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How did Marcus Garvey organize and mobilize millions of people of African descent worldwide with no internet?

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How did Marcus Garvey organize and mobilize millions of people of African descent worldwide with no internet?

With no internet Marcus Garvey assembled millions of black people all around the world with an agenda to improve their own situation instead of waiting for white people to deem them worthy of inclusion.

He is referred to as Black Moses because he was so very close to leading thousands of blacks back to the promise land, Africa.




Garvey first recognized classism and racism when he was called a nigger by white friend’s parents. But this event alone did not spark his interest in Pan Africanism.

He witnessed the mistreatment of blacks in the labor force (in many different countries) and after reading Booker T. Washington’s book, “Up from Slavery,” he knew he was destined to be a race leader.

How he Mobilized Millions of Black people Worldwide

After traveling to Nicaragua, Columbia, Venezuela and other Latin countries he realized blacks faced same disparities in every country.

He believed that if black people from Jamaica, South America, Central America, Caribbean and the United States united and pooled their resources together they could advance themselves economically and put pressure of government institutions to enforce equal rights. So he devised a plan to make this happen.

He started in his country, Jamaica by addressing the needs of Jamaican’s to gain their trust and support. Then he began touring and lecturing in the U.S. in New York when he quickly realized that black people in the United States were not concerned about isses that affected other countries so while fundraising he educated himself on the issues that troubled black Americans.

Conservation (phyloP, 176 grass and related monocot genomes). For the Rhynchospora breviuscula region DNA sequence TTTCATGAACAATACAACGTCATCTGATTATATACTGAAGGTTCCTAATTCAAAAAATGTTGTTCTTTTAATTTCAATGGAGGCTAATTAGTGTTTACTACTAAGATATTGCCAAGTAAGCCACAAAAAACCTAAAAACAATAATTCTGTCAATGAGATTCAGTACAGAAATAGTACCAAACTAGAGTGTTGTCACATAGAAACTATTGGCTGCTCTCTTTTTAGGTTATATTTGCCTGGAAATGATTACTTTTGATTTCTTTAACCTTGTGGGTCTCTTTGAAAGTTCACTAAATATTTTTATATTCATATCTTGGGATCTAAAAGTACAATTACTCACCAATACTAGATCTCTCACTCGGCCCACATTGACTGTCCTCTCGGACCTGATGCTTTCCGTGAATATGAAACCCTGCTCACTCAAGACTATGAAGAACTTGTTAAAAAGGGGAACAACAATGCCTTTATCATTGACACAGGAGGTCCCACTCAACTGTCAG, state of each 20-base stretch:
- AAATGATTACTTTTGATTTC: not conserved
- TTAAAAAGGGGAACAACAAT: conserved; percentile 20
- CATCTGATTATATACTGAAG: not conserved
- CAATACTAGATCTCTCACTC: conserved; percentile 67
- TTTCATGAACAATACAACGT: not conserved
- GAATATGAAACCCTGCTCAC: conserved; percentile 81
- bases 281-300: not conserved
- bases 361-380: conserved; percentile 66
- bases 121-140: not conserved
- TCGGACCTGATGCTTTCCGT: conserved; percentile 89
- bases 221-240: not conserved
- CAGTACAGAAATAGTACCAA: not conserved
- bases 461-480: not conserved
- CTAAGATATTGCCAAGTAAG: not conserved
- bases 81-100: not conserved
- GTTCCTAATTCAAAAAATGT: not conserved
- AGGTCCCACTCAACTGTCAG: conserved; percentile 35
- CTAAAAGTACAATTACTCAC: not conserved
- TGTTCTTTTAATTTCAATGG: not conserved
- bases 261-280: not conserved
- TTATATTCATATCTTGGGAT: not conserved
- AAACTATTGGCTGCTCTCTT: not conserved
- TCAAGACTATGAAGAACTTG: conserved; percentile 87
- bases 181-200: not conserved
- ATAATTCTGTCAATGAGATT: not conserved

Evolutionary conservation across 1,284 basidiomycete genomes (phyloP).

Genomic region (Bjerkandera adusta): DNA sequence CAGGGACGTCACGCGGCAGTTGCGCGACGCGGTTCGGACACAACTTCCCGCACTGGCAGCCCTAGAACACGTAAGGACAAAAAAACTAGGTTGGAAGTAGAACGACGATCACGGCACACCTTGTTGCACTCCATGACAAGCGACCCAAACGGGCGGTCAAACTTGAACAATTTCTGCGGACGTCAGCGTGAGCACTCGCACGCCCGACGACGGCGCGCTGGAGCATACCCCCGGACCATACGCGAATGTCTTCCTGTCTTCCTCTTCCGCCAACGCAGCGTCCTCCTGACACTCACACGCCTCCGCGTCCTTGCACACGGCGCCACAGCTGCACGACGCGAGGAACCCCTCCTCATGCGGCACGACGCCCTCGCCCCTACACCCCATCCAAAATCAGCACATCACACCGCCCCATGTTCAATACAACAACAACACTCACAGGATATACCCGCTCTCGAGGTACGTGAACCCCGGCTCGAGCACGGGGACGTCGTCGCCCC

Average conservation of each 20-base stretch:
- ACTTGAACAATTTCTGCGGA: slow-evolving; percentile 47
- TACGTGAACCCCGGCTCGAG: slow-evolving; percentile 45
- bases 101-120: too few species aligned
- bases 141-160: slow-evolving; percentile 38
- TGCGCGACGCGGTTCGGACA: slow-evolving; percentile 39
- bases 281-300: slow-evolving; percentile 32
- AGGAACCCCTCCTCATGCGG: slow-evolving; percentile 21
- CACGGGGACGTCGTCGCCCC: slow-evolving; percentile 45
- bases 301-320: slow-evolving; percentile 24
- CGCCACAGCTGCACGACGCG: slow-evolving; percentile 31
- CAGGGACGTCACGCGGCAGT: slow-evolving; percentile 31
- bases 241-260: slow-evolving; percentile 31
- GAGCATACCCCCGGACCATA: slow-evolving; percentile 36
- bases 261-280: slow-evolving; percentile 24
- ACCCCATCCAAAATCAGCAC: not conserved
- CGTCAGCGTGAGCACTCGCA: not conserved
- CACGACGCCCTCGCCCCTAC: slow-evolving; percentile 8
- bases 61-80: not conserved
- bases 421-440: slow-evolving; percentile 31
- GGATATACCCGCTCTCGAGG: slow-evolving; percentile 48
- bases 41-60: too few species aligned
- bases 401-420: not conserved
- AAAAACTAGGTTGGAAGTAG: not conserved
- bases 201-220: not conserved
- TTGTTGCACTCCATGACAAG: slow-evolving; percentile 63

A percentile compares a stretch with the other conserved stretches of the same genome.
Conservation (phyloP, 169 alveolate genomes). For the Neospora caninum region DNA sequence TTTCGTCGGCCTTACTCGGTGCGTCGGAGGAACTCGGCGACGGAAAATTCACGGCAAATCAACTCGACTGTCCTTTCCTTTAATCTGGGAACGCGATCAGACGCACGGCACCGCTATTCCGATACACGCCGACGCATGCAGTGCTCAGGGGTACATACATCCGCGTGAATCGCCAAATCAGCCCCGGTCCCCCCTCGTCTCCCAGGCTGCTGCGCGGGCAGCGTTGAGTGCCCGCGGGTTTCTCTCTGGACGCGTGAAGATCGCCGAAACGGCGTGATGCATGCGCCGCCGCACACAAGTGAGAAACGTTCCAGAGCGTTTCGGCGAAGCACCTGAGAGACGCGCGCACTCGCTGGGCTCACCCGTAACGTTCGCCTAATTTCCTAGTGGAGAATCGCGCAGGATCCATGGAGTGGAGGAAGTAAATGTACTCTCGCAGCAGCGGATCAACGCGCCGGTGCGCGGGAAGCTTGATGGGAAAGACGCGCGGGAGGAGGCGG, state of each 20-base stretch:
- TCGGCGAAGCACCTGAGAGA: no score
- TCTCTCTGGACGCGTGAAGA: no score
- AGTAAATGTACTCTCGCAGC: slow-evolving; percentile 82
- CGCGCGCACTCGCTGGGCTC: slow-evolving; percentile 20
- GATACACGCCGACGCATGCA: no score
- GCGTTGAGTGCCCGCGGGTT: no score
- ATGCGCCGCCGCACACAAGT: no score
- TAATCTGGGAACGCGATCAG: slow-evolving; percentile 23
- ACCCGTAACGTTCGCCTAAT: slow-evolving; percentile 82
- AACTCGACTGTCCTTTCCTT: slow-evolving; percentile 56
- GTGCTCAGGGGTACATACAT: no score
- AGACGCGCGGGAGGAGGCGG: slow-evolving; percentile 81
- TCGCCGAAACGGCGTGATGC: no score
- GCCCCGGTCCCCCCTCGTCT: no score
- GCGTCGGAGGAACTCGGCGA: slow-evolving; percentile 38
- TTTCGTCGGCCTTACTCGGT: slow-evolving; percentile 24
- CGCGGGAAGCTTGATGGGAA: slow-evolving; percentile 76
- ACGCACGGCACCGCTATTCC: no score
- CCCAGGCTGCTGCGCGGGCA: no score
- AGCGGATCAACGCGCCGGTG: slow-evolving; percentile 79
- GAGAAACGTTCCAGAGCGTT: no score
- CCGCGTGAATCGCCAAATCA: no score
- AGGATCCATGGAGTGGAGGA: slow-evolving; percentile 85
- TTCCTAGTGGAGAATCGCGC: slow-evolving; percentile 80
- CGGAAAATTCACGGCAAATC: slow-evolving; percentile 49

He then mobilized blacks in the South using a little bit of trickery. While inviting community members to his town hall meetings he would tell them that they didn’t have any REAL community leaders and low and behold the “real” community leaders would be at his town hall meeting. He used that opportunity to discuss his agenda with the United Negro Improvement Association and gain support. “We must remedy our own situations and not wait for the help of others,” was Garvey’s ideology.

Once he built his following in the South he went back to New York for a second opportunity to gain their support. He spoke at church weekly and even opened the United Negro Improvement Association’s International Headquarters there.

With everything going well in America, Garvey used his momentum to start Negro World, the internationally distributed UNIA newspaper, which succeeded in carrying his message to the most remote areas in Africa. Following the success of his newspaper, he hit the ground again and traveled the world to recruit more members.




And that was all she wrote, he used his knowledge of the oppression of black people across the world to mobilize millions of black people. He traveled, he spoke, he encouraged, he helped and he showed black people everywhere how powerful we were and could be if we just worked together.

If Marcus Garvey could influence the masses in the 1920’s, why hasn’t this been done in the 21st century?

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